On the plus side, my stomach miraculously behaved itself the entire week. Having to sit in a deathly quiet office with three senior managers is normally enough to have it perform an aria of gurgling and suspect eruptions, brought on just from the fear of that deathly quiet, never mind what I chose to put in my mouth that day. But to my utter amazement, not a peep. It was the first time I started to see a link between my gut, my head, and how much a city can affect your stress levels.

But anyhoo, I digress. Here’s a little ‘diary’ I wrote while there. I dug this out because I’m lazy, I mean busy, and I haven’t written anything on my poor blog for so long. Millions and bazillions of readers are bound to be wondering if I’m alive, or if I’ve discovered God and moved to the Amazon to spread his word to some unknown jungle tribe. Actually I did discover God and I am spreading his word – on Twitter.

Just for some background, the reason I was sent to Zurich was to gather space management statistics for a week, to help them configure the floor plan of a new office being built next door. In other words, I walked into every office and counted empty desks twice a day, then wrote the numbers down. Obviously such lowly grunt work was beyond the three senior managers whose office I wrote these figures down in, so the most cost effective solution was to fly someone from London to do it, put them up in the Marriott for a week and pay for their meals. That, by the way, is most certainly not a complaint.  Continue reading

Good Moaning from Italia

DSC_3779

Where this then? Well keep reading and you’ll find out, lazy bum.

Oh the irony. I used to think one of the great benefits of moving to the UK was its close proximity to Italy, a place I’m going to be spending a lot of time soon (the reason for which you can read about here). How bloody ironic it is then that today it’s taking me thriteen hours to get from Edinburgh to Bari? Far out, if I was leaving Melbourne (on a plane), in thirteen hours I could be in Singapore, or Hawaii or… deep in the Antarctic. Well, not in the Antarctic, that’d be difficult (unless I had a submarine), not to mention a tad cold and wet.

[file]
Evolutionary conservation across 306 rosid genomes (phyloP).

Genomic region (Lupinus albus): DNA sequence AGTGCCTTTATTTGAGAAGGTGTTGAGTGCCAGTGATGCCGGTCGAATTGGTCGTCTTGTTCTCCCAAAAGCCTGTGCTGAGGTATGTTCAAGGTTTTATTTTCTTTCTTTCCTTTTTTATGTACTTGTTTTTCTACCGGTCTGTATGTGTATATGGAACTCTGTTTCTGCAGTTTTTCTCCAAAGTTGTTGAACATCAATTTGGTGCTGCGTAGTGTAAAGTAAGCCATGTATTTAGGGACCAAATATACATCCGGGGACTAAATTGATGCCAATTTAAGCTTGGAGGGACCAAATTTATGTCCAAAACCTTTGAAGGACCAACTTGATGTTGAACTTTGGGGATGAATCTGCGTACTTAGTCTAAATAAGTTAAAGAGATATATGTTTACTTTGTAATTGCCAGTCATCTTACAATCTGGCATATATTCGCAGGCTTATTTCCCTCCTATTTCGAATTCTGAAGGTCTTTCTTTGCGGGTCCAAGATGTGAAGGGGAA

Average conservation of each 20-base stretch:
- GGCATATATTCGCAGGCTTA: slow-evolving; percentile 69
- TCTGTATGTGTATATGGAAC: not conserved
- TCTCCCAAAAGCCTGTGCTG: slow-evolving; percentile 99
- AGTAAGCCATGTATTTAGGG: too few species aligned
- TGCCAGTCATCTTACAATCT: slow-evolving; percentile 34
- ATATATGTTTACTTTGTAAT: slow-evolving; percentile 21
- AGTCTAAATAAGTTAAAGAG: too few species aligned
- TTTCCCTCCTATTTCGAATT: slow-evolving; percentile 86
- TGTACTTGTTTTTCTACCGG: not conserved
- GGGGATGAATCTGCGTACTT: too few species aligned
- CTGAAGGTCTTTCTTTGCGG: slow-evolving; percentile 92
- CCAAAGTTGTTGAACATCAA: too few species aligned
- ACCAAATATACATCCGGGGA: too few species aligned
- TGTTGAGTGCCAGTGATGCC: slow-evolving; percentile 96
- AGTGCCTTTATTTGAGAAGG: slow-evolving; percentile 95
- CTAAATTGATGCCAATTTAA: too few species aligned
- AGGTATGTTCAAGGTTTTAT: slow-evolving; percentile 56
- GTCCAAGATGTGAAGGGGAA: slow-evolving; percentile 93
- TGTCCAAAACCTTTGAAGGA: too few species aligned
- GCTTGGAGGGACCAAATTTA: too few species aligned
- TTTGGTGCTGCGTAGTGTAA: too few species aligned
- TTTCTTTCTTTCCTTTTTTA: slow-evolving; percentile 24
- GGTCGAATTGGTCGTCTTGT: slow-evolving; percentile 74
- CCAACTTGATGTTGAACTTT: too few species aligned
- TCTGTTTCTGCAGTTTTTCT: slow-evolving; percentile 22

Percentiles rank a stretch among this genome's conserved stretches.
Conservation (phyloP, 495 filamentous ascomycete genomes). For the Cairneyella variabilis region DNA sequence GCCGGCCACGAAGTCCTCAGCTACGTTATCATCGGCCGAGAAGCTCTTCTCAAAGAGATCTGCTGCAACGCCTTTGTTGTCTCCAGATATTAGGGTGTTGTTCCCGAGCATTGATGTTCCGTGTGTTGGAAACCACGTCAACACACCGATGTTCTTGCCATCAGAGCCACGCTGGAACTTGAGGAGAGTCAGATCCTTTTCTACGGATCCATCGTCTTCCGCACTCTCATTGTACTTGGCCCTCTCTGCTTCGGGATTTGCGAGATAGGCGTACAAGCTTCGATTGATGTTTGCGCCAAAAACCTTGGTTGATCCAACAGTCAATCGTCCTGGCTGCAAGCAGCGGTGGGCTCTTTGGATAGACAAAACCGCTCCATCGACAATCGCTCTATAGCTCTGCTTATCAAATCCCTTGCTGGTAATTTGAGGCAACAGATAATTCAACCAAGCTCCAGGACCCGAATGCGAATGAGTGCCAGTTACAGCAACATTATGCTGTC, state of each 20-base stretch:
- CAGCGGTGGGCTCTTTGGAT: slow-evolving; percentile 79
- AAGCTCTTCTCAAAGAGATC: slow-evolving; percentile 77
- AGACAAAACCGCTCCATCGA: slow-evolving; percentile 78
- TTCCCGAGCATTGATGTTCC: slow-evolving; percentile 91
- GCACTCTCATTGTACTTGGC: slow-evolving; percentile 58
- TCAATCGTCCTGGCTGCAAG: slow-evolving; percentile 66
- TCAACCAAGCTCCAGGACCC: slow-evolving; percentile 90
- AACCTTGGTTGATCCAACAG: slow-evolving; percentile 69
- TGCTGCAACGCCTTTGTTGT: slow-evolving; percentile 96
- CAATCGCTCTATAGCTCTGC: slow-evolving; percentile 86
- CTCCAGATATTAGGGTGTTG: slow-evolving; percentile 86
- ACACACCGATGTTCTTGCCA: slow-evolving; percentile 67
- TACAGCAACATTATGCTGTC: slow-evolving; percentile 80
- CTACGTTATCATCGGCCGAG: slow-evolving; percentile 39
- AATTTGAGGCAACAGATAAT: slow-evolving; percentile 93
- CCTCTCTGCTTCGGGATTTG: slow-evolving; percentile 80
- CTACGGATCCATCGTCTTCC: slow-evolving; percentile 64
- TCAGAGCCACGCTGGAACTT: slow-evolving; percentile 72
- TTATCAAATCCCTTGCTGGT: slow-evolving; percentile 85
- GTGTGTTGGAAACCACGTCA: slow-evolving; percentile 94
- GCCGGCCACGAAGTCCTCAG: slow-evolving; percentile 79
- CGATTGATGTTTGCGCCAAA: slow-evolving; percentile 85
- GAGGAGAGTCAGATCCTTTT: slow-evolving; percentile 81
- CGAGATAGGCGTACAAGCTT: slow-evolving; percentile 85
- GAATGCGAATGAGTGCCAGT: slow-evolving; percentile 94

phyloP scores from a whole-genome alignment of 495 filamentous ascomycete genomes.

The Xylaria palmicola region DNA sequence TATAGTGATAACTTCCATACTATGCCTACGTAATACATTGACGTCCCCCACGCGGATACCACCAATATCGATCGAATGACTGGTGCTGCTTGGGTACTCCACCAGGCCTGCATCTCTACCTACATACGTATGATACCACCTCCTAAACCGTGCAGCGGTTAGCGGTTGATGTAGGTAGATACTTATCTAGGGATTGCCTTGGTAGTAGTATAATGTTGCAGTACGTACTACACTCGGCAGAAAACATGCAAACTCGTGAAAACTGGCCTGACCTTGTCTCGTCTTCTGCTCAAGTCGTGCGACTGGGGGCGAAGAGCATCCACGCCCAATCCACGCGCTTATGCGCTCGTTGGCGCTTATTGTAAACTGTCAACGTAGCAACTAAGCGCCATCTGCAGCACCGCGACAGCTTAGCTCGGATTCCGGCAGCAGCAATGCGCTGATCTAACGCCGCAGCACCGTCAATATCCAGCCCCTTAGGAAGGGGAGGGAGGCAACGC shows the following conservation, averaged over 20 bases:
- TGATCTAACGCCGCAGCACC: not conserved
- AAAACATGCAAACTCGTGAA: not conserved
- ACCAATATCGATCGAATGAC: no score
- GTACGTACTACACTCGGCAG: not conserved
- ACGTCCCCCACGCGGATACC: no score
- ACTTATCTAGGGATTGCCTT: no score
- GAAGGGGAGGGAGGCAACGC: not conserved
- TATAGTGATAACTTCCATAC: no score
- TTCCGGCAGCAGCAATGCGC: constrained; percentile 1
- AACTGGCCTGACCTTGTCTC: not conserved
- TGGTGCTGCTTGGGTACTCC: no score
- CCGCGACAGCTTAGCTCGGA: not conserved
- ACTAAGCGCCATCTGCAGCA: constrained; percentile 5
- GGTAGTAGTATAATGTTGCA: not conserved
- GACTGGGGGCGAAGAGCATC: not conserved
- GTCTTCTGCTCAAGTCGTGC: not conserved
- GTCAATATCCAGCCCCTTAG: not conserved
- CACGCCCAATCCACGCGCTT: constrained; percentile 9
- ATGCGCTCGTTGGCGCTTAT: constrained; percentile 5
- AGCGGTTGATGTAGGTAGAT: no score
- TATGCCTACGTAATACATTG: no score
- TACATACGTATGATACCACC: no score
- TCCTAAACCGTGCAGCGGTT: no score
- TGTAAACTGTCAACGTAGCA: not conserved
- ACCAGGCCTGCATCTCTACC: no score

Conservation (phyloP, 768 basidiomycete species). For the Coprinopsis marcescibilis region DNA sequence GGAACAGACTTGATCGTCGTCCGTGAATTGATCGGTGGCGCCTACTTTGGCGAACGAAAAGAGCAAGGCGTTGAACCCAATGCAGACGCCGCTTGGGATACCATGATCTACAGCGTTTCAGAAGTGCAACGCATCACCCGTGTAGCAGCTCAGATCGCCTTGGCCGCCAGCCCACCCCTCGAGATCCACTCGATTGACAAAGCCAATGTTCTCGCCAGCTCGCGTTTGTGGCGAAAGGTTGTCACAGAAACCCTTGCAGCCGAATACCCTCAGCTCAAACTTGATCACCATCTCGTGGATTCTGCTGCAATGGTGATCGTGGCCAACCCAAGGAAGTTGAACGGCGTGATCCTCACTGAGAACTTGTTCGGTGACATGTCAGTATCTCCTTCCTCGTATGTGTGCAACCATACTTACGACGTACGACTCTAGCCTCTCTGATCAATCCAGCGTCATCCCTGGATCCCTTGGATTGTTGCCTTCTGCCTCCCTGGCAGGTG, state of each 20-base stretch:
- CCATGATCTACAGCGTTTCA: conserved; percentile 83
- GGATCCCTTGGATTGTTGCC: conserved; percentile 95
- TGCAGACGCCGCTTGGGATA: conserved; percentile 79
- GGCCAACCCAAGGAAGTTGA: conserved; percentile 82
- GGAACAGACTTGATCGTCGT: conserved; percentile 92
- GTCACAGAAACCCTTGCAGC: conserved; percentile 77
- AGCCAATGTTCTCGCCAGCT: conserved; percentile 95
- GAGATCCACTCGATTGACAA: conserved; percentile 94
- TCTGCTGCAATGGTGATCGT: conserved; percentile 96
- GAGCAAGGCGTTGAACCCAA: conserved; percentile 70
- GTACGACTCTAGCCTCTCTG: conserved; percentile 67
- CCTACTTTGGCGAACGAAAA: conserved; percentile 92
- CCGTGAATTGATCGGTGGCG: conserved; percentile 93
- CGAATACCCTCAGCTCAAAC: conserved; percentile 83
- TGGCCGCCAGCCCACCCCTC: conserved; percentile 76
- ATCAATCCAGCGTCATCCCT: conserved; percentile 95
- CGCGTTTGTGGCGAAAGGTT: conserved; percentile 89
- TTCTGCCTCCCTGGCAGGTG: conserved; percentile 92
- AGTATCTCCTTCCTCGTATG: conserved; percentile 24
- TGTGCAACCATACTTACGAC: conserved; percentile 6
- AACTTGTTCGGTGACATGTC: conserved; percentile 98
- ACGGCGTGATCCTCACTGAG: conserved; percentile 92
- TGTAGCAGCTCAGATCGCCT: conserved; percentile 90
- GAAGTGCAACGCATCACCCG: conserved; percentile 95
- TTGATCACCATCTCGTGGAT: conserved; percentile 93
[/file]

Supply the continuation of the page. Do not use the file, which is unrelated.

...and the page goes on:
Four of the thirteen hours has me stuck in Stansted Airport. Ugghh. To kill time I’m currently (that was a pun, but you’ll have to wait a few sentences before you can groan at it) getting my jollies rebelling against decent, law-abiding society. And when I say ‘decent’ and ‘law abiding’, I mean English.

Somehow I broke through one of the airport’s mysterious 700 million rules, and not only am I at my gate three hours early – at Stansted they expect you to wait in a not so huge ‘holding pen’ with all the other 6 million travellers, until they tell you half an hour before your flight which gate to run to, and I do mean run – but I’m also plugged into a random socket (aaaaaand groan) I found behind some chairs. Being London, I expect to be told off at some point because geez, there must surely be some kind of Health and Safety rule I’m breaking. Plus, being Ryanair, I also expect to be charged for the unauthorised use of airport electricity.

When I’m bored of typing, I’ll switch to being bored by people watching. I’m always fascinated by the the ‘fashionista’s’ at airports, the ones who seem to think they’ll be stalked by paparazzi at some stage so they better make a huge effort (if that’s the right word) in the wardrobe department. Apart from mismatching, faux-designer crap, they’ve always got some stupid hat on, a real ‘look at me’ monstrosity that nobody would ever actually wear on the street. Or anywhere. Well, maybe Ibiza.  Continue reading

Time stands still. Until it doesn’t

Time. You always either have too much or not enough. It always goes too slow or too fast. It makes you stress or it makes you bored. Worse still, it turns you into an old fart.

It’s like that one arsehole kid in school who thought it was funny to jump out from behind a corner and yell “BOO!” – usually when you had your hands full of something likely to stain when you’re drenched in it. That arsehole has been hiding round the dark corner of my life for a good long while now, waiting patiently to give me the biggest scare of my life. Well, second biggest. Sitting at the end of the Pirate Ship ride at the Moomba festival years ago was enough to make me think I was gonna die. That thing is deceptively scary.

Pirate-Ship

(image via http://www.iappsoft.com)

In 6 weeks I will have been in the UK for 5 years. That means it’s time to sort out my UK residency, hence the panic. In 2008, five years felt like an eternity. It’s always been something that I’ve relegated to the “oh yeah, I’ll deal with that one day” portion of my brain. Man I wish I could run that part of my brain like a computer, like an Outlook diary, so I’d get invitations and reminders and all sorts of blips and bleeps and handy pop-ups.

To avoid being shipped back to Melbourne, I first have to pass a “Life in the UK” test. Which means there’s a book to read.

IMG_1988

And facts to memorise. The reading’s fine I guess, it’s the memorising bit that hurts. Can any of you UK readers answer these…

IMG_1989

No, neither can I.

You know, there’s a page at the front of this book which says anyone who can read English at ESOL level 3 and above will have no difficulty. But for anyone who came to the UK a few years ago and has been learning English from scratch, it must be bloody hard. I mean, even I’ll struggle and I’m an Australian, someone who speaks a version of English, one that allows me to kind of understand most of what the Scots are saying to me if I ask them to repeat it a few times. Continue reading